What do all really tall trucks have in common? Big freakin' tires. You've got to have huge-by-large rolling stock if you want to build your own monster truck. Having big tires used to mean that your truck was rolling on 40s, and you were really livin' large if you were sitting atop a set of 44s. These days, that's child's play. Forty-fours are now 8 inches too small if you want to really be the man.

The discovery of Michelin's XZL all-terrain special-service tires by off-roaders changed the game and upped the ante for lifted-truck rockstar status. These tires were originally designed for emergency-service and military vehicles that operate in sand, mud, and deep water. By pure coincidence, they work perfectly for a serious off-road machine or monster street vehicle; they are huge and fit on 20-inch rims. At 52 inches in diameter and with a load rating of 14,540 pounds at 110 psi, these radials are the biggest tires you can get for a set of dubs.

Jason McCoy of Big Bear Customs understands the importance of picking the right rolling stock. His shop has turned out a number of outstanding project trucks over the last decade, each one tucking or towering over a set of big wheels. His latest project is this '05 Ford F-350, a ride that thus far has spent more time in his shop than it has on the road. After plunking down $42,000 at the local dealership, Jason went with the Ford because he wanted to build his own monster that was clean enough to get into a magazine. While this one doesn't have an outrageous interior or abundance of body mods, it does have a flashy look and sanitary fabrication work, which is why we chose it for the cover of Sport Truck. It also didn't hurt that unlike some of the other ridiculously large trucks we've seen lately, this one has a front driveshaft and the 4wd actually works.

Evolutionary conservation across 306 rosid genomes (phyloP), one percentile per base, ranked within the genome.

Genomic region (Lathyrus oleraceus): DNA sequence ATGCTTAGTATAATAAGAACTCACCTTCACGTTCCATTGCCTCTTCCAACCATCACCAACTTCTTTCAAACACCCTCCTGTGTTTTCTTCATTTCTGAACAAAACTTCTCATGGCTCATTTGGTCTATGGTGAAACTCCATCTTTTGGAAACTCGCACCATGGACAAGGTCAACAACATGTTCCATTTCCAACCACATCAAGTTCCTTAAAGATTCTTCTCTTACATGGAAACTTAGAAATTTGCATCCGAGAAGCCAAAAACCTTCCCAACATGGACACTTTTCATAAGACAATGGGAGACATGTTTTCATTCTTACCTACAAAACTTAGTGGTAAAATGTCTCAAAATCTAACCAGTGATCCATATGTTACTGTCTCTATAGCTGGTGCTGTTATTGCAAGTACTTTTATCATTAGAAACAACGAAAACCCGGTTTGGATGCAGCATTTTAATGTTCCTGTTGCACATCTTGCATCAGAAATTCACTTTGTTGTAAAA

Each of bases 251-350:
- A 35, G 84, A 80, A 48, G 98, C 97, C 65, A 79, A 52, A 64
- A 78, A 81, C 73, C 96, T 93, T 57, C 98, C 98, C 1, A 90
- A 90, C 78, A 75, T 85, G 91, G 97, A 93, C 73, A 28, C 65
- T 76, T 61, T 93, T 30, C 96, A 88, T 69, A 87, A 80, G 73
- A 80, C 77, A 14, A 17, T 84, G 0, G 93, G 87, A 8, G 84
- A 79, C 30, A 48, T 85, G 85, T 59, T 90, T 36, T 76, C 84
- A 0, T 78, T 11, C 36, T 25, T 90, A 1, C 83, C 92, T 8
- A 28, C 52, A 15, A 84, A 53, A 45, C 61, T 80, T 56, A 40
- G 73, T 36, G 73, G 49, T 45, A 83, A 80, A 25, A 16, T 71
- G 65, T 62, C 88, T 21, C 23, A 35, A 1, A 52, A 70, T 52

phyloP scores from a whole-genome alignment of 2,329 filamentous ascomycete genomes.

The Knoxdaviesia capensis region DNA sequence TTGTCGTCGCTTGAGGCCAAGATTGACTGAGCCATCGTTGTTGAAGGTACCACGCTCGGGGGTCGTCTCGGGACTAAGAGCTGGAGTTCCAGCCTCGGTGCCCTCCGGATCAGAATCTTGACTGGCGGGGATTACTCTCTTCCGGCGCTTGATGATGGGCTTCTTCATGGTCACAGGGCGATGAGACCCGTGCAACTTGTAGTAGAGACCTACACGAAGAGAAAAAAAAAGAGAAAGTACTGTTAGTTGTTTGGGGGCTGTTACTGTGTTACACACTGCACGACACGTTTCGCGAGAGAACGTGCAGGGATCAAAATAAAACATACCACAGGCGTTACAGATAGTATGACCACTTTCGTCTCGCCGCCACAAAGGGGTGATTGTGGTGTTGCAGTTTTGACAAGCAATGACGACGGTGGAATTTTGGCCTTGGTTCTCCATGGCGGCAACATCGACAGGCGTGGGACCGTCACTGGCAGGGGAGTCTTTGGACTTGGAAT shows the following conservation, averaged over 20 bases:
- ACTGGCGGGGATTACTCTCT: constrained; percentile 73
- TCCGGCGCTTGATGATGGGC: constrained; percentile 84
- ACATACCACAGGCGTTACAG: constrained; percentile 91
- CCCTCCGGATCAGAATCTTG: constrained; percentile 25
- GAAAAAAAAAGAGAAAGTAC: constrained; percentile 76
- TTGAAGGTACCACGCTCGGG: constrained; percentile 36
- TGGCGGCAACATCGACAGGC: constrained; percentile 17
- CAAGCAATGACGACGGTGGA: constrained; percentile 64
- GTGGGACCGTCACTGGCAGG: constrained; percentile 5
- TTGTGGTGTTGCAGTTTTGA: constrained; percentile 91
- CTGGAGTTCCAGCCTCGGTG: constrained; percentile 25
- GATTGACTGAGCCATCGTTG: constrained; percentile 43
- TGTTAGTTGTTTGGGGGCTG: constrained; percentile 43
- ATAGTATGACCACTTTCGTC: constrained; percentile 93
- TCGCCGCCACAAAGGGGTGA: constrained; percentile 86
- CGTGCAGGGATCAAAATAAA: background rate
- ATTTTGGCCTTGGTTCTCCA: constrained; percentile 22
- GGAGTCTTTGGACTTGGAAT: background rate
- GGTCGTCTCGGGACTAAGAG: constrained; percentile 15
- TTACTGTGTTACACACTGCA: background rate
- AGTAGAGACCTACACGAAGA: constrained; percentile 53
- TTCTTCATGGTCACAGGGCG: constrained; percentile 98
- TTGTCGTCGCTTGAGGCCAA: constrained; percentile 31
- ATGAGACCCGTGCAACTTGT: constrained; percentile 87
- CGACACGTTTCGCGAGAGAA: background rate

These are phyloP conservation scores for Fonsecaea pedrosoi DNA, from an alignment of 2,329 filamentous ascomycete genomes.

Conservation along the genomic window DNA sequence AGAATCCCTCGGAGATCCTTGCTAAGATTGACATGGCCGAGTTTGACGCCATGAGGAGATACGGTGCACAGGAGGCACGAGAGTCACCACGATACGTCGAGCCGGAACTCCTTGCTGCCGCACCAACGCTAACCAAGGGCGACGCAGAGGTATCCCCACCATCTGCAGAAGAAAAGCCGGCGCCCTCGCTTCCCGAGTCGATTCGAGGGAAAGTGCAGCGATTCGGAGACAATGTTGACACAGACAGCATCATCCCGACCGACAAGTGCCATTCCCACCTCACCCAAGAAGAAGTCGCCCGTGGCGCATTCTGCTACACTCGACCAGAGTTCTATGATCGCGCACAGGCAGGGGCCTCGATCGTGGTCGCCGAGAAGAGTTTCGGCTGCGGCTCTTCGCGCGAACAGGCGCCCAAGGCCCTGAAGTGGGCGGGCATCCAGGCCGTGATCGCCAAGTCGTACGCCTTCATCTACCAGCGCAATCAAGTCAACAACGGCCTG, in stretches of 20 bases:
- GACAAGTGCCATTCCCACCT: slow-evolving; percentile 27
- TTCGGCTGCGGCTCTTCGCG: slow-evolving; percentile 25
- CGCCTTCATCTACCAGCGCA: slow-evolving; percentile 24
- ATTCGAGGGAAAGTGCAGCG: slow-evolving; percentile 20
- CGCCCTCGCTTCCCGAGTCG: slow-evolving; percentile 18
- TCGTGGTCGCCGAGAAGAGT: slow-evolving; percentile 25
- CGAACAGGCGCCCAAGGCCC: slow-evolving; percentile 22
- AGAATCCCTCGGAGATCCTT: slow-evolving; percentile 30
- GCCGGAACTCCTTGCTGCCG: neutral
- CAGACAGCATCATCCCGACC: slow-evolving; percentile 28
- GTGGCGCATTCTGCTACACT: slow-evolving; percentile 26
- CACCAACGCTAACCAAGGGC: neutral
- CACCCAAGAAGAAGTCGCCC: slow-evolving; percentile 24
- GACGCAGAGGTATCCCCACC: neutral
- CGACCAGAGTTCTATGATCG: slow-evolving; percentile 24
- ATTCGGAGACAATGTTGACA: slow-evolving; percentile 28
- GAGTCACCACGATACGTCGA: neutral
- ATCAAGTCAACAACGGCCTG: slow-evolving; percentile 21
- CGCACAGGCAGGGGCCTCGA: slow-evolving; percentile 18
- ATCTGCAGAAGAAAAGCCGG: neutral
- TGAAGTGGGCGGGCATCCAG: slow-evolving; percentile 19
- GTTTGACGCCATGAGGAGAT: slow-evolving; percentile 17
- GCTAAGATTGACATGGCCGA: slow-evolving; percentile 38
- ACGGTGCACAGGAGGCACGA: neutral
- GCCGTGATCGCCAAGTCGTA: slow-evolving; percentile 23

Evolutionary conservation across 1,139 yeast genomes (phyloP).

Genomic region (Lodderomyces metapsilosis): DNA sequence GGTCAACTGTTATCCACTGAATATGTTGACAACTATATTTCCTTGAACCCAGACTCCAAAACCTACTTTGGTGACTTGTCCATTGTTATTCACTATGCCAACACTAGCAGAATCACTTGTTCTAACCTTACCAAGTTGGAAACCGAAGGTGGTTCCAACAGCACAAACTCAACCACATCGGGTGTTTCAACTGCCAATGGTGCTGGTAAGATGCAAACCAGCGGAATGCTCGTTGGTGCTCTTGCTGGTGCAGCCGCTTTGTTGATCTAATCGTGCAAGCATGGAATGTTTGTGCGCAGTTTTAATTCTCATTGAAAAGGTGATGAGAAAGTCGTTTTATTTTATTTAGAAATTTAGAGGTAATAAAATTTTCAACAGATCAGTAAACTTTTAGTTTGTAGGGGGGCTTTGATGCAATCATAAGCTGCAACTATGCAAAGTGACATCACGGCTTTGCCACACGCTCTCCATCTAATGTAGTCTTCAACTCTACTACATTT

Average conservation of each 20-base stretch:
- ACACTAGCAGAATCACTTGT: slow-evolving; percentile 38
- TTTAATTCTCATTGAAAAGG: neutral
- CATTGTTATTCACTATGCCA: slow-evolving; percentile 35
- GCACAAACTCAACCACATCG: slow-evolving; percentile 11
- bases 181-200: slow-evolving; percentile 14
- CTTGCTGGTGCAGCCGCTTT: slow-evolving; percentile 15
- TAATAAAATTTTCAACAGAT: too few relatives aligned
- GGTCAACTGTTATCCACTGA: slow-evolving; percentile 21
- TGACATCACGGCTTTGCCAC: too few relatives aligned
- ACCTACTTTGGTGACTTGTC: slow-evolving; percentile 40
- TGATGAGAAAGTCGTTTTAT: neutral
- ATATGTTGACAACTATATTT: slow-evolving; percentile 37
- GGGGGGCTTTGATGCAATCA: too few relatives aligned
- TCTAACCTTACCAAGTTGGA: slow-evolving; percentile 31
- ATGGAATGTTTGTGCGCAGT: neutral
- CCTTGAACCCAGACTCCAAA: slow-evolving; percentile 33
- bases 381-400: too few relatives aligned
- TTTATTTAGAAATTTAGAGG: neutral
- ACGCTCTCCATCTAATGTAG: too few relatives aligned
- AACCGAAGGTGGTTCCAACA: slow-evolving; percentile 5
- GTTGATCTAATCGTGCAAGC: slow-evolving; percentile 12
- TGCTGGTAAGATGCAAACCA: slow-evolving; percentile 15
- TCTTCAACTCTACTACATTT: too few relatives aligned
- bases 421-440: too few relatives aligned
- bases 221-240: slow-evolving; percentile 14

The backbone of the monster lift is a tubular subframe that bolts to the factory chassis. Jason was adamant about not modifying the strong structure of the Ford and going the extra mile to ensure his suspension work would bolt onto it, and it paid off in spades. Not only is the setup serviceable, but he was also able to remove the parts to have them powdercoated without messing with the stock parts. The subframe is crafted from drawn-over-mandrel 2.250-inch tubing, which was bent and MIG-welded together with abundant crossbracing. The subframe attaches to the chassis at the factory leaf-spring mounts because the springs are no longer present. Jason ditched the springs and replaced them with 24-inch Goodyear air springs and attached the axles to the chassis via front and rear four links with wishbones. The suspension control comes courtesy of King 2.5-inch chrome dampers that were valved specifically for the massive air springs. To keep body roll in check, Jason fabricated adjustable front and rear sway bars that pivot using stainless steel rod ends.

So how does all of this trick suspension fabrication and engineering work out on the road? Well, the 'bags provide 24 inches of solid suspension travel, and along with the massive tires this truck measures 48-inches taller than a stock Super Duty. So on the one hand, we'd assume the truck is big enough to be gangly around corners, but the suspension is soft enough to ride plush. Jason admits that the hydraulic steering system is smooth but a tad too quick-reacting at high speeds. So this truck is trailered to truck shows, but Jason mobs it around his hometown without too much drama.